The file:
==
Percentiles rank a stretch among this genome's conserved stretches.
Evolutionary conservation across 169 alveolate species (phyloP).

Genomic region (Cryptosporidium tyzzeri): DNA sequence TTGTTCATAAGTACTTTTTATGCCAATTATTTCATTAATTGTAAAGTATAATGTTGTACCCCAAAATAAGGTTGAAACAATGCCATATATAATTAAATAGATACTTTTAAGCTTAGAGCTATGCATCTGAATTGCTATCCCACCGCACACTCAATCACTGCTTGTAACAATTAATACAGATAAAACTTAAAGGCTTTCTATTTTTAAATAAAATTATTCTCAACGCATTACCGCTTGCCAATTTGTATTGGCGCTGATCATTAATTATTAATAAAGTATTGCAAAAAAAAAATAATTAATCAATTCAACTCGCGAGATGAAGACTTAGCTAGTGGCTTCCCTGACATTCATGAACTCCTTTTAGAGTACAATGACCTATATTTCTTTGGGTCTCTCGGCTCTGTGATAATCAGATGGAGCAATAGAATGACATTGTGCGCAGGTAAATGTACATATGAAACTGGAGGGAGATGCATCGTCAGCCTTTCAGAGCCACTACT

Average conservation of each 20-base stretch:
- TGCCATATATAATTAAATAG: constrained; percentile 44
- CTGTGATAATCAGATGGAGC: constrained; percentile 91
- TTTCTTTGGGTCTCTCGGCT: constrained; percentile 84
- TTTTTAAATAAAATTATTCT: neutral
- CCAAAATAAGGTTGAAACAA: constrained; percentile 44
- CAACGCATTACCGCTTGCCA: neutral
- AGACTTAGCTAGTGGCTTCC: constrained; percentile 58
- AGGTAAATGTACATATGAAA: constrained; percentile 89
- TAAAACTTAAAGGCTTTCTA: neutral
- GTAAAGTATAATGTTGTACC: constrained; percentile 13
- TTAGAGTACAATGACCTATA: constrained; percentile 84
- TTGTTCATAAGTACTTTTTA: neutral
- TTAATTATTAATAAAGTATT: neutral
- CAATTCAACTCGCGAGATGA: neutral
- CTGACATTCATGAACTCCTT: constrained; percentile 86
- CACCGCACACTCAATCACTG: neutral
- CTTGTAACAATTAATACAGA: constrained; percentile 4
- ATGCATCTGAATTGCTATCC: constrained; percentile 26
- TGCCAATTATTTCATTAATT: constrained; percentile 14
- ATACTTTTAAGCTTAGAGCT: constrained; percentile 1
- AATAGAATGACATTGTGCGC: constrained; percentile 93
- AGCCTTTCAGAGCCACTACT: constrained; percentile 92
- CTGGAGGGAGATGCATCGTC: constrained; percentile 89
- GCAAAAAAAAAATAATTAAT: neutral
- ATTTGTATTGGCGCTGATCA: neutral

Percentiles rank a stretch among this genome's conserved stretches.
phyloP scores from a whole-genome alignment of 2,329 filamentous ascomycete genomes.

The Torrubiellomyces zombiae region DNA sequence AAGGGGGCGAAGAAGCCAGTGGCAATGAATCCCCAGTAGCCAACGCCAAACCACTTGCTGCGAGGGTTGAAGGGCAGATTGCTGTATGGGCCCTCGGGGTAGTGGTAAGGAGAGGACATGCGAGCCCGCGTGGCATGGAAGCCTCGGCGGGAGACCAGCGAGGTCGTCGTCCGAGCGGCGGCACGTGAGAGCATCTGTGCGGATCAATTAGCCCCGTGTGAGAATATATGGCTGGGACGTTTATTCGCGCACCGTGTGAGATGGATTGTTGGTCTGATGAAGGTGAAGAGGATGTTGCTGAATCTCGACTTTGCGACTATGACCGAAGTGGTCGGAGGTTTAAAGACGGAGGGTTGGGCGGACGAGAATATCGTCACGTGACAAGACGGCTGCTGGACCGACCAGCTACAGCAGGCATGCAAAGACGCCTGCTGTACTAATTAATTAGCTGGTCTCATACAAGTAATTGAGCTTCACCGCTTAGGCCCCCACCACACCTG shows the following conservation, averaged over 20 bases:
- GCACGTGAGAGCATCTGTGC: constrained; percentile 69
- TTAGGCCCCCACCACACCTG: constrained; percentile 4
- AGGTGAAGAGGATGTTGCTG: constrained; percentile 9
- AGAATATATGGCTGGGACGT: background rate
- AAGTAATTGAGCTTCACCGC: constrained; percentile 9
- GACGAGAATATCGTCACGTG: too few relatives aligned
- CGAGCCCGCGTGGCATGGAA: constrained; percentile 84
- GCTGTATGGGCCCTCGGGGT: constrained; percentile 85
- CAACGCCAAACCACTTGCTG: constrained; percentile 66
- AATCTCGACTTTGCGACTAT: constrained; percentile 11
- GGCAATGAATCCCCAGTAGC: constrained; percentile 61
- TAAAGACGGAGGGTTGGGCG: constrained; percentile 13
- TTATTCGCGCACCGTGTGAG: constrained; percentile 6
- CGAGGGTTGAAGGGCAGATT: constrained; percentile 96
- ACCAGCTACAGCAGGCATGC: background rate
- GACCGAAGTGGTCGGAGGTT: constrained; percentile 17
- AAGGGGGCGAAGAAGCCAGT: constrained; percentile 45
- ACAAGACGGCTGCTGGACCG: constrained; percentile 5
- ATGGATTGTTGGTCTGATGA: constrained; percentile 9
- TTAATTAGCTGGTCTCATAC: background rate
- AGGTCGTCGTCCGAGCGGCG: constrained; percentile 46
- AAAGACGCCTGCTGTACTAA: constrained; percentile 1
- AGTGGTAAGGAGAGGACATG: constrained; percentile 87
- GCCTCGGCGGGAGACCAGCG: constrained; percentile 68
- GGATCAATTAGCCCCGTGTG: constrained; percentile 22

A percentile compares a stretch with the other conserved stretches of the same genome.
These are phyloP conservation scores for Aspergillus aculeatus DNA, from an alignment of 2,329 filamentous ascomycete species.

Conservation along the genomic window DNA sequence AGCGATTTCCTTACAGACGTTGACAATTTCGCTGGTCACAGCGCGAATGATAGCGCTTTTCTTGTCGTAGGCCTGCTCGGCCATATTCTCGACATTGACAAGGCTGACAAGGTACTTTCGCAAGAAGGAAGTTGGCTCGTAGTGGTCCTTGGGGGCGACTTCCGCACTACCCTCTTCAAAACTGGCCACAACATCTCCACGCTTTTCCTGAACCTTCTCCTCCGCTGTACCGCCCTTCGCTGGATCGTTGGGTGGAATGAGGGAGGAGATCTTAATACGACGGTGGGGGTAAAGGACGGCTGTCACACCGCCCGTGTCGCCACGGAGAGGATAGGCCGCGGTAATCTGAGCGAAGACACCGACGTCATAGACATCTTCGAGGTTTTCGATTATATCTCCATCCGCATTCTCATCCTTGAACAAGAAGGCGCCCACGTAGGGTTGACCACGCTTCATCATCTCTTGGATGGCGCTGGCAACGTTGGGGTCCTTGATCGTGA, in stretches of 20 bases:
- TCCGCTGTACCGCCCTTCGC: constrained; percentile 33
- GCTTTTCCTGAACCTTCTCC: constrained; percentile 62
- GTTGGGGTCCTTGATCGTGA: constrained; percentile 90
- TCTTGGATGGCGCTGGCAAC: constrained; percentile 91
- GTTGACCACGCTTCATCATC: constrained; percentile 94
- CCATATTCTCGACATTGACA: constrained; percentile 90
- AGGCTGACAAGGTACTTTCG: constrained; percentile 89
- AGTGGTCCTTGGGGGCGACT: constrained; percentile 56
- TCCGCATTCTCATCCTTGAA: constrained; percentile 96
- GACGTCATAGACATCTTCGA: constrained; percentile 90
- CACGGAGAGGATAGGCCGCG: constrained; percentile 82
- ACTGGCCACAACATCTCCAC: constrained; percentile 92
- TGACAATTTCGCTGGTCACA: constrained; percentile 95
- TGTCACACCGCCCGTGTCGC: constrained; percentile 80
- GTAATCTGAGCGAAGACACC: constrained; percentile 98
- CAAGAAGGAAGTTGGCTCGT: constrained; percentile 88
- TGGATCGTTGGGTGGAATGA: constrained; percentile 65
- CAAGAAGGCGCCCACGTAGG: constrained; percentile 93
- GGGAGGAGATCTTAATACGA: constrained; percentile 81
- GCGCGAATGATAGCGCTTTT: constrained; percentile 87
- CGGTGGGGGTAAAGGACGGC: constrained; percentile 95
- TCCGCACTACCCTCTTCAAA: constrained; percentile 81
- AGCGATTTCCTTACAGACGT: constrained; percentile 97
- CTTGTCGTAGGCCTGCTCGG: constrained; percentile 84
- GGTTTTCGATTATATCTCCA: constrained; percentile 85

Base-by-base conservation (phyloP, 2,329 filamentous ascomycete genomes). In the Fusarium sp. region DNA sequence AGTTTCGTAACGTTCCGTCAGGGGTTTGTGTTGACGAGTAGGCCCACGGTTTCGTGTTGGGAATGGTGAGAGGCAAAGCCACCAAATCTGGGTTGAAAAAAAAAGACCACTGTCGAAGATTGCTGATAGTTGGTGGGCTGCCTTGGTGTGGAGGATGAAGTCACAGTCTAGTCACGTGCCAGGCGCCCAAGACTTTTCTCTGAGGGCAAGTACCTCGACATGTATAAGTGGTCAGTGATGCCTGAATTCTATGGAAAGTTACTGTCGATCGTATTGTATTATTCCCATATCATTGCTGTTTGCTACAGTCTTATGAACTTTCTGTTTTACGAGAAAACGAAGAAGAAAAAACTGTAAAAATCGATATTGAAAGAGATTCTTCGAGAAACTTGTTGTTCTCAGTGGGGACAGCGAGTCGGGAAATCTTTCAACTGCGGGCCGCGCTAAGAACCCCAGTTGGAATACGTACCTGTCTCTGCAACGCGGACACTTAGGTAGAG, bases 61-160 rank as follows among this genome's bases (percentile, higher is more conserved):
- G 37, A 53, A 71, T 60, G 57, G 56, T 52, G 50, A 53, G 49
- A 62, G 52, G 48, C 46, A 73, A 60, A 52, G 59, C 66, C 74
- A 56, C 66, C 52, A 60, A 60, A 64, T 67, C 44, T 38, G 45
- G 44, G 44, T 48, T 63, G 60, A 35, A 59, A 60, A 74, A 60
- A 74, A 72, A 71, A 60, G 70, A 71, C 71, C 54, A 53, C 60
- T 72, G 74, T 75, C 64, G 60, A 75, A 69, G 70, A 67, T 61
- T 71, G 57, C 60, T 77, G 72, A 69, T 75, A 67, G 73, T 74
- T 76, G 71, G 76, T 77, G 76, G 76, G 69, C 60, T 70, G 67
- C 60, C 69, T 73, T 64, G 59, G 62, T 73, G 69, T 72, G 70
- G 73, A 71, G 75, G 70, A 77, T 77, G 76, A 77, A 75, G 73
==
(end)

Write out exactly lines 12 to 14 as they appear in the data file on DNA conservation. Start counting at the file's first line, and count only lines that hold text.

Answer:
- AGGTAAATGTACATATGAAA: constrained; percentile 89
- TAAAACTTAAAGGCTTTCTA: neutral
- GTAAAGTATAATGTTGTACC: constrained; percentile 13